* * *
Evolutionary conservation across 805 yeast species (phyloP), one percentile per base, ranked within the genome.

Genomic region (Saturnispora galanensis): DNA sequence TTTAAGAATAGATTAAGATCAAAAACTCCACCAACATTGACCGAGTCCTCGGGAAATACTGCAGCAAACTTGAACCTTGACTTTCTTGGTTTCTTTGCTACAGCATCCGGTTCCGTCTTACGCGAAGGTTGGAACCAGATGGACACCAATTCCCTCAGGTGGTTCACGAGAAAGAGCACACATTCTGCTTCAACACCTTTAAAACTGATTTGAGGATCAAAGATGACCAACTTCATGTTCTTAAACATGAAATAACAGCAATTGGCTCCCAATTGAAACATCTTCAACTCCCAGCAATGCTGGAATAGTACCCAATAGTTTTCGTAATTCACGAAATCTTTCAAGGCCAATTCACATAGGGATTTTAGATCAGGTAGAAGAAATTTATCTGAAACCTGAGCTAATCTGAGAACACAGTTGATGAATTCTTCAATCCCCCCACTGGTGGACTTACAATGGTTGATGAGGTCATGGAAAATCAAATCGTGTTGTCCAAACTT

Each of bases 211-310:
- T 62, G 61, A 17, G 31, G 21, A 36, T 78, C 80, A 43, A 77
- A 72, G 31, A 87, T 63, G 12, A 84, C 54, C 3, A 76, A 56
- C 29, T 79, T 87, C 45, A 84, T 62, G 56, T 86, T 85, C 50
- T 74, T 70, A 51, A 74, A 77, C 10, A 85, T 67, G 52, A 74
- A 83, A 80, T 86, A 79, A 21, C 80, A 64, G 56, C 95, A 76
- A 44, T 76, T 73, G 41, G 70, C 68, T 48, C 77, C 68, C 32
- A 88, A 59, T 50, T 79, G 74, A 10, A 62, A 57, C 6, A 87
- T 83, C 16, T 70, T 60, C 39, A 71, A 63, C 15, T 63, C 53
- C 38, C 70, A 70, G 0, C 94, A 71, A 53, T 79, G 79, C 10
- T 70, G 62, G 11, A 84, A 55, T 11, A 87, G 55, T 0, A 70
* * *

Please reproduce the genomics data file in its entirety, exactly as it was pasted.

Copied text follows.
Evolutionary conservation across 805 yeast species (phyloP), one percentile per base, ranked within the genome.

Genomic region (Saturnispora galanensis): DNA sequence TTTAAGAATAGATTAAGATCAAAAACTCCACCAACATTGACCGAGTCCTCGGGAAATACTGCAGCAAACTTGAACCTTGACTTTCTTGGTTTCTTTGCTACAGCATCCGGTTCCGTCTTACGCGAAGGTTGGAACCAGATGGACACCAATTCCCTCAGGTGGTTCACGAGAAAGAGCACACATTCTGCTTCAACACCTTTAAAACTGATTTGAGGATCAAAGATGACCAACTTCATGTTCTTAAACATGAAATAACAGCAATTGGCTCCCAATTGAAACATCTTCAACTCCCAGCAATGCTGGAATAGTACCCAATAGTTTTCGTAATTCACGAAATCTTTCAAGGCCAATTCACATAGGGATTTTAGATCAGGTAGAAGAAATTTATCTGAAACCTGAGCTAATCTGAGAACACAGTTGATGAATTCTTCAATCCCCCCACTGGTGGACTTACAATGGTTGATGAGGTCATGGAAAATCAAATCGTGTTGTCCAAACTT

Each of bases 211-310:
- T 62, G 61, A 17, G 31, G 21, A 36, T 78, C 80, A 43, A 77
- A 72, G 31, A 87, T 63, G 12, A 84, C 54, C 3, A 76, A 56
- C 29, T 79, T 87, C 45, A 84, T 62, G 56, T 86, T 85, C 50
- T 74, T 70, A 51, A 74, A 77, C 10, A 85, T 67, G 52, A 74
- A 83, A 80, T 86, A 79, A 21, C 80, A 64, G 56, C 95, A 76
- A 44, T 76, T 73, G 41, G 70, C 68, T 48, C 77, C 68, C 32
- A 88, A 59, T 50, T 79, G 74, A 10, A 62, A 57, C 6, A 87
- T 83, C 16, T 70, T 60, C 39, A 71, A 63, C 15, T 63, C 53
- C 38, C 70, A 70, G 0, C 94, A 71, A 53, T 79, G 79, C 10
- T 70, G 62, G 11, A 84, A 55, T 11, A 87, G 55, T 0, A 70